The Environmental Protection Agency (EPA) unveiled its anxiously-awaited proposal to cut carbon pollution from power plants. The EPA’s Clean Power Plan, which the agency crafted on instruction from President Obama, will cut carbon emissions from the power sector 30 percent by 2030, based on 2005 levels.
While opponents of the plan say it will raise electric rates, the EPA says the plan will shrink electricity bills roughly 8 percent by increasing energy efficiency and reducing demand in the electricity system.
While there are limits in place for the level of arsenic, mercury, sulfur dioxide, nitrogen oxides, and particle pollution that power plants can emit, there are currently no national limits on carbon pollution levels. The EPA’s plan will cut particle pollution, nitrogen oxides, and sulfur dioxide by more than 25 percent, it says.
The Clean Power Plan will be implemented through a state-federal partnership under which states identify a path forward using a variety of methods to achieve the goals. States can choose options such as using diverse fuels, energy efficiency techniques and demand-side management to meet their goals.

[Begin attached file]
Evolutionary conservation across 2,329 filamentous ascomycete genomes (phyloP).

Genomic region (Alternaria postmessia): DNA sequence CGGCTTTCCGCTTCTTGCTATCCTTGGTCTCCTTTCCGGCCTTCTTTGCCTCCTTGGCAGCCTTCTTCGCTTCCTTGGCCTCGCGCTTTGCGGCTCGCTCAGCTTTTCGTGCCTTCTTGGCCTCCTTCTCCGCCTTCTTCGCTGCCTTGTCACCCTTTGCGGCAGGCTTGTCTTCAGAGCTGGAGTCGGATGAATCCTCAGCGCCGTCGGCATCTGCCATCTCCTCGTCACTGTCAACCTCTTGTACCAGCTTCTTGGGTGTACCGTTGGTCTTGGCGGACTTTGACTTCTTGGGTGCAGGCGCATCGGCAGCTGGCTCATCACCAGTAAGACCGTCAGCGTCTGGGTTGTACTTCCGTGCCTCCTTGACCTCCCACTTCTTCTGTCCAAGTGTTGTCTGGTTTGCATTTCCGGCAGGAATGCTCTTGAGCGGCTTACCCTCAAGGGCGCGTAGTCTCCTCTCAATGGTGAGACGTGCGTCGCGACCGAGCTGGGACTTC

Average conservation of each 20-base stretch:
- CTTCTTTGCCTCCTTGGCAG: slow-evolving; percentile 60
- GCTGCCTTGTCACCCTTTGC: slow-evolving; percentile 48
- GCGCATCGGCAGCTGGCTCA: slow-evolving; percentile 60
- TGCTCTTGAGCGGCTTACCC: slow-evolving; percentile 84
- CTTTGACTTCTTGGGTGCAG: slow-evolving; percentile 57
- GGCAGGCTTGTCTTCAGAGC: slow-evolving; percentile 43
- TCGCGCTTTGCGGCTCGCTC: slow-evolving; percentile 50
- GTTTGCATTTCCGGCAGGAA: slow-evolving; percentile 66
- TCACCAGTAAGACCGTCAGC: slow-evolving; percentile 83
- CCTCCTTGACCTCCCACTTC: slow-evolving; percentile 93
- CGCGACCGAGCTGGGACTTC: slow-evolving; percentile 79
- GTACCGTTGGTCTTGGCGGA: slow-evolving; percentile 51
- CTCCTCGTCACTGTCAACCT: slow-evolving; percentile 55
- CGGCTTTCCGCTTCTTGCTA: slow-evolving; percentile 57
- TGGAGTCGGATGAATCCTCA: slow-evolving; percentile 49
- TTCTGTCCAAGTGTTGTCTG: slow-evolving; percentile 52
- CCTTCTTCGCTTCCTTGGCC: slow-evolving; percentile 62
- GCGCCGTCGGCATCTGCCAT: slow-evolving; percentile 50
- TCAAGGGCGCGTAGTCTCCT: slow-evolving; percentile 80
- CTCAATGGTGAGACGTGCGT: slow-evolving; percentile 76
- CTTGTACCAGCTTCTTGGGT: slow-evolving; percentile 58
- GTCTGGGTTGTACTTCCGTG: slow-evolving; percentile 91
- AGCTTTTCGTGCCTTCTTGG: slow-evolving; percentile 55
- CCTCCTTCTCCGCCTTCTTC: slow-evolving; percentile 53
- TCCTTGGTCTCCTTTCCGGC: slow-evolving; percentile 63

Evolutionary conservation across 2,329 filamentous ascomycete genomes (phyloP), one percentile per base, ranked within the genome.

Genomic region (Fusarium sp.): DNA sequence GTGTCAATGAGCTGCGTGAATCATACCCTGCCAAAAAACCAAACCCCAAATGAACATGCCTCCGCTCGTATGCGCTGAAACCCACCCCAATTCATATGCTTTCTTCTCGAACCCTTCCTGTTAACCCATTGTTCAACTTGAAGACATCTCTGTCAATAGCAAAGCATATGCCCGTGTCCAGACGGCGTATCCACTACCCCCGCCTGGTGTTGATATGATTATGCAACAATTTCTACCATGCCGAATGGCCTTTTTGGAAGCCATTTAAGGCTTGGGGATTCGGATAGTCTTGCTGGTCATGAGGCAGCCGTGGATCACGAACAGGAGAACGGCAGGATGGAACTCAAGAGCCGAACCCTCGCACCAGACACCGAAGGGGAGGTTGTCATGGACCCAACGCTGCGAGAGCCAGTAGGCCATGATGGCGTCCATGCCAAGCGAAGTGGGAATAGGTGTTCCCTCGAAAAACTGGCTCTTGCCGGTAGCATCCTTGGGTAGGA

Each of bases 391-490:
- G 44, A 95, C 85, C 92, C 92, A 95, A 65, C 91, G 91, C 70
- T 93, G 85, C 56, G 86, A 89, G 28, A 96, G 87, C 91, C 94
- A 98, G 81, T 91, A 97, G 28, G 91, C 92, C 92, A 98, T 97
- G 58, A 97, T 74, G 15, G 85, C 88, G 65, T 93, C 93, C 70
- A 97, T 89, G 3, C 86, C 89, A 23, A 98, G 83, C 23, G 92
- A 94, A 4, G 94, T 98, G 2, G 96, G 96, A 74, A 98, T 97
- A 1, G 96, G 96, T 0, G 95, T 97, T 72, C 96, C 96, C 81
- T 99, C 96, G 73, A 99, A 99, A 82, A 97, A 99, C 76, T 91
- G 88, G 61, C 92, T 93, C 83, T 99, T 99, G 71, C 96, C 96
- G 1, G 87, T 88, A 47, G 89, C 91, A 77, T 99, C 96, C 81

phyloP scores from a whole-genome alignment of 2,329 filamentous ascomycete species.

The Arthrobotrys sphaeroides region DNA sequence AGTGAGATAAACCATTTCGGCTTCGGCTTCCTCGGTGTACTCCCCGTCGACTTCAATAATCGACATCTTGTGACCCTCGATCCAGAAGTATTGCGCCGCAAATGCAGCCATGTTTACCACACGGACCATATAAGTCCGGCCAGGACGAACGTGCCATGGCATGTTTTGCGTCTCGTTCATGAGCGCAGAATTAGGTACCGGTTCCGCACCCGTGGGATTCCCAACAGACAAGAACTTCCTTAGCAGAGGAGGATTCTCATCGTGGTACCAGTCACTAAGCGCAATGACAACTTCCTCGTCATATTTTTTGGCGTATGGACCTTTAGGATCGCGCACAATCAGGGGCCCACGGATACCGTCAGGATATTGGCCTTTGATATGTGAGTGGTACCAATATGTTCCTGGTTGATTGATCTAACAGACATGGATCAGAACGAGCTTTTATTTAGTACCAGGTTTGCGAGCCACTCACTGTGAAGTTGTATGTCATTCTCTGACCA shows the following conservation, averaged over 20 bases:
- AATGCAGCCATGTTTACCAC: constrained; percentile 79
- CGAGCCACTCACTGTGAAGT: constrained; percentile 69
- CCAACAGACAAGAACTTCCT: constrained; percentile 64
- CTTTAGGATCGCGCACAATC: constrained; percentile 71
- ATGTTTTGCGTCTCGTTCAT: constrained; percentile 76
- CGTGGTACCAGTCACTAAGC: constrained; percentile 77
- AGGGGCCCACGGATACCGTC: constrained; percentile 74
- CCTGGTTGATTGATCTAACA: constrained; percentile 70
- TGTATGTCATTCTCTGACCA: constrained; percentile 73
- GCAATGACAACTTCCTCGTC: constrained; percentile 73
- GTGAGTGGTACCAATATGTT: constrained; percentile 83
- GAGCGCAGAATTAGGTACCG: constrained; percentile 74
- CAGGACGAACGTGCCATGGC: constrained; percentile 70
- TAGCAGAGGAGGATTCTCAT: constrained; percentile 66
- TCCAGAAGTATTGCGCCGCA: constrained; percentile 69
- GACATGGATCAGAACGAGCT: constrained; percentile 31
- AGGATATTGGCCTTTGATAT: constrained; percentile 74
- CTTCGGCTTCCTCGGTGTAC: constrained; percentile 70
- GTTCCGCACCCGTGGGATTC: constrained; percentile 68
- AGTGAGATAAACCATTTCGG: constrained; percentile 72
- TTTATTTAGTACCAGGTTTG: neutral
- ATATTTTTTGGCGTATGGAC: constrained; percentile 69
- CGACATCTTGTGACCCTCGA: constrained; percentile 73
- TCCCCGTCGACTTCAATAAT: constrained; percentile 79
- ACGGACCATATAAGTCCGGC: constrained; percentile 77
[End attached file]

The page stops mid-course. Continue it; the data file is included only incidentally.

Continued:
The proposal requires states to submit plans by June 2016, with the option to use a two-step process for submitting final plans if more time is needed. States that have already invested in energy efficiency programs will be able to build on these programs during the compliance period to help make progress toward meeting their goals.
EPA will accept comment on the proposal for 120 days after publication in the Federal Register and will hold four public hearings on the proposed Clean Power Plan during the week of July 28 in the following cities: Denver, Atlanta, Washington, DC, and Pittsburgh. Based on this input, EPA will finalize standards next June following the schedule laid out in the June 2013 Presidential Memorandum.